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I have a WCF app that accepts requests to start a job. Each job needs to do something after exactly X minutes (e.g. 5 mins.), there can also be a job request at any time and simultaneously.

This is what I have in mind,

// WCF class  
public class RequestManager  
{
   // WCF method
   public void StartNewJob()
   {
      // start a new thread with timer for each job?
   }
}

public class Job
{
   public Job()
   {
      // do some initializations

      // do something after x mins

      // sleep or timer?
   }

   private void DoSomething()
   {
      // do some follow-ups
   }
}

With my approach, I'm afraid that there will be too many threads that's doing nothing for X mins. Per-second accuracy would be a requirement as well (say it starts a job at 0:05:01, the follow up should be at 0:10:01).

What would be the best way to approach this?

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4 Answers 4

up vote 0 down vote accepted

You need to use some timing/scheduling framework like Quartz.NET or create your own one (lightweight).

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I'll look into Quartz.NET again. Thanks! –  rih Nov 5 '09 at 0:28
    
Tried using Quartz.NET with the WCF having a static scheduler. So far, so good. What would be the advantage of using this than a new Thread with a timer? –  rih Nov 5 '09 at 6:04
    
The advantage here is scalability. With Quartz.NET you'll have an ability to run several instances of your WCF service - if one instance fails, one of the others will be able to finish the work in expected time interval. –  Vitaliy Liptchinsky Nov 5 '09 at 9:04
    
In a way, yes, one job fails, the others continue. I'm pretty happy with the solution right now, if there's a way to initialize the static variable from within the service, that would make it better. Right now, if I instantiate it inside the constructor (within a lock statement), I run into timeouts on the client side. –  rih Nov 5 '09 at 15:06

I would suggest you looking at the RegisterWaitForSingleObject function:

var waitObject = new AutoResetEvent(false);

// Execute the callback on a new thread 10 seconds after this call 
// and execute it only once
ThreadPool.RegisterWaitForSingleObject(
    waitObject, 
    (state, timeout) => { Console.WriteLine("ok");  }, 
    null, 
    TimeSpan.FromSeconds(10), 
    true);

// Execute the callback on a new thread 10 seconds after this call 
// and continue executing it at 10 seconds intervals until the 
// waitHandle is signaled.
ThreadPool.RegisterWaitForSingleObject(
    waitObject, 
    (state, timeout) => { Console.WriteLine("ok");  }, 
    null, 
    TimeSpan.FromSeconds(10), 
    false);
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Sounds like you need the serives of the Timer class:

// WCF class  
public class RequestManager  
{
   // WCF method
   public void StartNewJob()
   {
      Job myJob = new Job();
      // Initialise myJob...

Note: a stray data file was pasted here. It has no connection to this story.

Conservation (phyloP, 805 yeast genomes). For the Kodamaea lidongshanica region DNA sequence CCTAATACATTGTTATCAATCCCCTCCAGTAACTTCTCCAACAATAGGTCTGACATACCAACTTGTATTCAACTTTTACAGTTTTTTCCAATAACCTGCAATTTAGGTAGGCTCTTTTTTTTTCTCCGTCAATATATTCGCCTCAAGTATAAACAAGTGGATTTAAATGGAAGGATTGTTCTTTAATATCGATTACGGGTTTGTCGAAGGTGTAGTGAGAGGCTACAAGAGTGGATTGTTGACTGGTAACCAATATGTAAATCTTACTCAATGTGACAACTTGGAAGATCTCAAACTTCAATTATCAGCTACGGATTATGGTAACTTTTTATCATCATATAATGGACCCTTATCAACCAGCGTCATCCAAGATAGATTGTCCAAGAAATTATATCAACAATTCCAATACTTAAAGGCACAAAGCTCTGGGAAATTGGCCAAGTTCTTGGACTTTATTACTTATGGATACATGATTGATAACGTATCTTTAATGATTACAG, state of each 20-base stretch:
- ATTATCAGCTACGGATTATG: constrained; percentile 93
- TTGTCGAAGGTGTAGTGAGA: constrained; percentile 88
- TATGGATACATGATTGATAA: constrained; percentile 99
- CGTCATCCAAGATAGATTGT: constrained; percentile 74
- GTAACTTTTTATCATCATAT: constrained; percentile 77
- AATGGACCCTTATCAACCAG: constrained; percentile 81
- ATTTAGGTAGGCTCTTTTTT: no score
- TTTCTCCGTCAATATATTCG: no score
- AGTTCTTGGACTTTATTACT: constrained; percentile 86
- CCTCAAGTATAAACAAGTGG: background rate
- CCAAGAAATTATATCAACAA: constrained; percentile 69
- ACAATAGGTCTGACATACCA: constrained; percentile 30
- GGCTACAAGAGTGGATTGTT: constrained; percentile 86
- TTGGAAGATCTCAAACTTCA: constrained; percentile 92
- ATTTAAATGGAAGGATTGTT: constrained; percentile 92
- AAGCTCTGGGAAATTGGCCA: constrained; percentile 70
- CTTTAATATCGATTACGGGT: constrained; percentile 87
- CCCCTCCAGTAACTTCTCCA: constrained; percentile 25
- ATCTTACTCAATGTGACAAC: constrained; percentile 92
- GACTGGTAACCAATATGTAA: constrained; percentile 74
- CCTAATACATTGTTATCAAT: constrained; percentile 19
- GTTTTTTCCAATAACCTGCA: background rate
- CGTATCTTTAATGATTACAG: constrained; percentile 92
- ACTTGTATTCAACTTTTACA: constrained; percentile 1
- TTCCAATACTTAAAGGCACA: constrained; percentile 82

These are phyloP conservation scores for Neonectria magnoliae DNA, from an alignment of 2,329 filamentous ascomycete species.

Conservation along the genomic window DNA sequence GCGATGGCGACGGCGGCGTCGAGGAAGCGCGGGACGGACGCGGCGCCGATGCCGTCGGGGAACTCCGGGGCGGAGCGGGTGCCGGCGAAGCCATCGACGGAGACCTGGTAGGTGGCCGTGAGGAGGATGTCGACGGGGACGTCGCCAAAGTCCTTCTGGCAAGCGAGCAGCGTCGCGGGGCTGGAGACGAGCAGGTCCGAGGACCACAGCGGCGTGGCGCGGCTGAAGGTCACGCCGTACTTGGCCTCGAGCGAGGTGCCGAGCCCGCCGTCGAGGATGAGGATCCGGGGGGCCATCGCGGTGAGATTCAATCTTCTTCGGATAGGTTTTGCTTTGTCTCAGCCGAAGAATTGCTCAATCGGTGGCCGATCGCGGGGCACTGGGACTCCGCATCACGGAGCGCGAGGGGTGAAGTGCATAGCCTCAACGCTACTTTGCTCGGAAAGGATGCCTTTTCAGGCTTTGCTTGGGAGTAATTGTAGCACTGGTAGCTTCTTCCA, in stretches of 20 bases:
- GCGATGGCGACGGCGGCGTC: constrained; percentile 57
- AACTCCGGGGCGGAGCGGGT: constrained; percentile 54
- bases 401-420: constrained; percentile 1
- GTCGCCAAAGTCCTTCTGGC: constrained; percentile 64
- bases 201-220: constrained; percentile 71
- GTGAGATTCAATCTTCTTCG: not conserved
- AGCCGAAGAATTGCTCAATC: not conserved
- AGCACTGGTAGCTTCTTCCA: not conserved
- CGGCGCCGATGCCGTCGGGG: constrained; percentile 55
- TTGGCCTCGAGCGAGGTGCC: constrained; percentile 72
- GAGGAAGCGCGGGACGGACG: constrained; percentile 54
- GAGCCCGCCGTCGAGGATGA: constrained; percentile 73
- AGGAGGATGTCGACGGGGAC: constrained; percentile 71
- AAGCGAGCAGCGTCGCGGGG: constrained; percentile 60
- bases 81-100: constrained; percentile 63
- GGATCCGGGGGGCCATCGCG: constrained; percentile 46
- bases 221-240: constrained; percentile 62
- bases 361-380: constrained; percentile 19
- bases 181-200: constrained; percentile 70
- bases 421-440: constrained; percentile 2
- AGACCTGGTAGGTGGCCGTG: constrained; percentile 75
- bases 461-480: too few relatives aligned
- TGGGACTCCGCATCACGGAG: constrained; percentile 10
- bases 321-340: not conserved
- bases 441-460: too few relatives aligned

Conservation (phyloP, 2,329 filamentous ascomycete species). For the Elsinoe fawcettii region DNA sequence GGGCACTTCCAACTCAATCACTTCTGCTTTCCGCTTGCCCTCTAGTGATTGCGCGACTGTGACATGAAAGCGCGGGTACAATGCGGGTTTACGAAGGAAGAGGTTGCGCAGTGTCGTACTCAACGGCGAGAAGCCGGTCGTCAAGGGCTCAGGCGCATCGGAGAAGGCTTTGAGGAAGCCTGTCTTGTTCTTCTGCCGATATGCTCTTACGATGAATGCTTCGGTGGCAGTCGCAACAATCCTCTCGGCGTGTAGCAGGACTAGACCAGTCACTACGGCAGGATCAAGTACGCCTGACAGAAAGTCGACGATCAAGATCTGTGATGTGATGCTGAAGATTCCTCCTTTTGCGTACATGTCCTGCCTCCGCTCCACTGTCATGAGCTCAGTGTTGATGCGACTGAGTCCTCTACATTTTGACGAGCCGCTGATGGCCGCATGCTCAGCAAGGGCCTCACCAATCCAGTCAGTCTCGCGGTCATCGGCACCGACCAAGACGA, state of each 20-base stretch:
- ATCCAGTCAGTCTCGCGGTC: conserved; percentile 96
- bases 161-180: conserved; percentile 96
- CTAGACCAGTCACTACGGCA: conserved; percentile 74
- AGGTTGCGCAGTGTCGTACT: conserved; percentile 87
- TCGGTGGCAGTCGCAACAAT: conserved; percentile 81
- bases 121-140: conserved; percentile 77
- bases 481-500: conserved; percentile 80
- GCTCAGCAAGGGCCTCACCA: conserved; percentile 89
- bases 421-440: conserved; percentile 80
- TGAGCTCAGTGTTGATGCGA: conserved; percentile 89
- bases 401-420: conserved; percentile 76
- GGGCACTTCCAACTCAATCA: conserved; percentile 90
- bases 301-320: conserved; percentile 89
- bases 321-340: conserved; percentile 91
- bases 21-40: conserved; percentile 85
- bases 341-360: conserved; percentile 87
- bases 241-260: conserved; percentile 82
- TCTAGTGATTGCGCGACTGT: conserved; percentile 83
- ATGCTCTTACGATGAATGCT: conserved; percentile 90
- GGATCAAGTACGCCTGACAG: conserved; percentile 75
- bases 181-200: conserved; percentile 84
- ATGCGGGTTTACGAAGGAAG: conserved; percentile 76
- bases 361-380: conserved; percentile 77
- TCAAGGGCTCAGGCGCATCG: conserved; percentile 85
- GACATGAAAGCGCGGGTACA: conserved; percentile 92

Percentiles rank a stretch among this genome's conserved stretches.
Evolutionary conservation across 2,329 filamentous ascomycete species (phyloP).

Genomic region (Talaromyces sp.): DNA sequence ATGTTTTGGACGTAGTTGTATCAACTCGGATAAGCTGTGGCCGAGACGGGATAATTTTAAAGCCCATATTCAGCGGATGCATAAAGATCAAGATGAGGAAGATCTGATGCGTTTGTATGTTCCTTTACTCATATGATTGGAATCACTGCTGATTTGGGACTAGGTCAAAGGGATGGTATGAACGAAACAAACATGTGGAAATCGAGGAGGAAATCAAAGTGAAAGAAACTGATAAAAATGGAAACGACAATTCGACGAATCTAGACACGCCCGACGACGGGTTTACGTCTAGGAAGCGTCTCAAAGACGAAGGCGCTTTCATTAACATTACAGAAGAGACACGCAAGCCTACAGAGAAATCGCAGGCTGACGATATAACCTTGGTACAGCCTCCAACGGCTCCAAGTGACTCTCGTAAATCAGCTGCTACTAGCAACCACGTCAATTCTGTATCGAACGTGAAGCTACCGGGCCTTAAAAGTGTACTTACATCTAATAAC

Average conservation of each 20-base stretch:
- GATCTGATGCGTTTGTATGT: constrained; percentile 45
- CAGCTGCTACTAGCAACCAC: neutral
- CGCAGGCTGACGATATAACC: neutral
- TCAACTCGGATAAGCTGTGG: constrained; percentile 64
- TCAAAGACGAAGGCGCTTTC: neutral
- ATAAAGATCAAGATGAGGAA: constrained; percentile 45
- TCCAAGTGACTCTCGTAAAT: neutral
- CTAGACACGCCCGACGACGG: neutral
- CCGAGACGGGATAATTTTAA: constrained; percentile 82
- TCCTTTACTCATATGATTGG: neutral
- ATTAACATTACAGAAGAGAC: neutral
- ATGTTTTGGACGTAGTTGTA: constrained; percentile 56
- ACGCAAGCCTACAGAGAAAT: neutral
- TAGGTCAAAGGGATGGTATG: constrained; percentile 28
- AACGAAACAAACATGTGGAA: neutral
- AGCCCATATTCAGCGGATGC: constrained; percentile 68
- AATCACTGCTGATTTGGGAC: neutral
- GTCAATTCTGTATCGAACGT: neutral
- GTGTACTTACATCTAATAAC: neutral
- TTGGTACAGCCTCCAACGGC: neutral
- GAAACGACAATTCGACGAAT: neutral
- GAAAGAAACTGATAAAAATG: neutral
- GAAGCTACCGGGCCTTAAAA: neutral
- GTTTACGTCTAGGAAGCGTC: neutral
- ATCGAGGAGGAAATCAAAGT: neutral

myJob.Start();
   }
}

public class Job
{
    private Timer myTimer = new Timer();

    public Job()
    {
        myTimer.Elapsed += new ElapsedEventHandler(this.OnTimedEvent);
    }

    public void Start(int Miniutes)
    {
        myTimer.Interval = 60000 * Miniutes;
        myTimer.Enabled = true;
    }

    private static void OnTimedEvent(object source, ElapsedEventArgs e)
    {
     // So something
    }
}

The above code assumes that:

  1. You dont do anything silly like attempt to call Start() twice on the same instance of timer.
  2. There is some other non-background thread active elsewhere in the application preventing the application from closing.

Its not a full example, but hopefully it should give you the idea - the Timer class will deal with keeping time without needing a thread active for each job.

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so there is no need to start a new thread everytime? –  rih Nov 5 '09 at 0:24
    
StartNewJob will be called from a web app that doesn't need to wait for the job to end. My implementation was very similar except that the myJob is started by a new thread. –  rih Nov 5 '09 at 1:32

Using timer seems to be good (and easier to implement) for me.

There are several timer classes you can use in .NET. Please see the following document (even though it's bit aged, but it seems to be a good start): Comparing the Timer Classes in the .NET Framework Class Library

However, you can still achieve this behavior with Thread.Sleep() as well by calculating the offset while taking timestamps on a thread wake-up and on a completion of Job.DoSomethig().

You may want to consider the followings carefully:

  1. Any contentions between threads executing Job.DoSomething()?

  2. You should be very careful in the following scenario: what if Job.DoSomething() sometimes takes more than the period (i.e. it starts at 0:05 and completes 0:13 in the example above). What does this mean to your application and how will it be handled?

    a. Total failure - abort the current(0:05) execution at 0:10 and launch 0:10 execution.

    b. Not a big deal (skip 0:10 one and run Job.DoSomething() at 0:15).

    c. Not a big deal, but need to launch 0:10 execution immediately after 0:05 task finishes (what if it keeps taking more than 5 sec??).

    d. Need to launch 0:10 execution even though 0:05 execution is currently running.

    e. anything else?

For the policy you select above, does your choice of implementation (either any of timer classes listed above or Thread.Sleep()) easy to support your policy?

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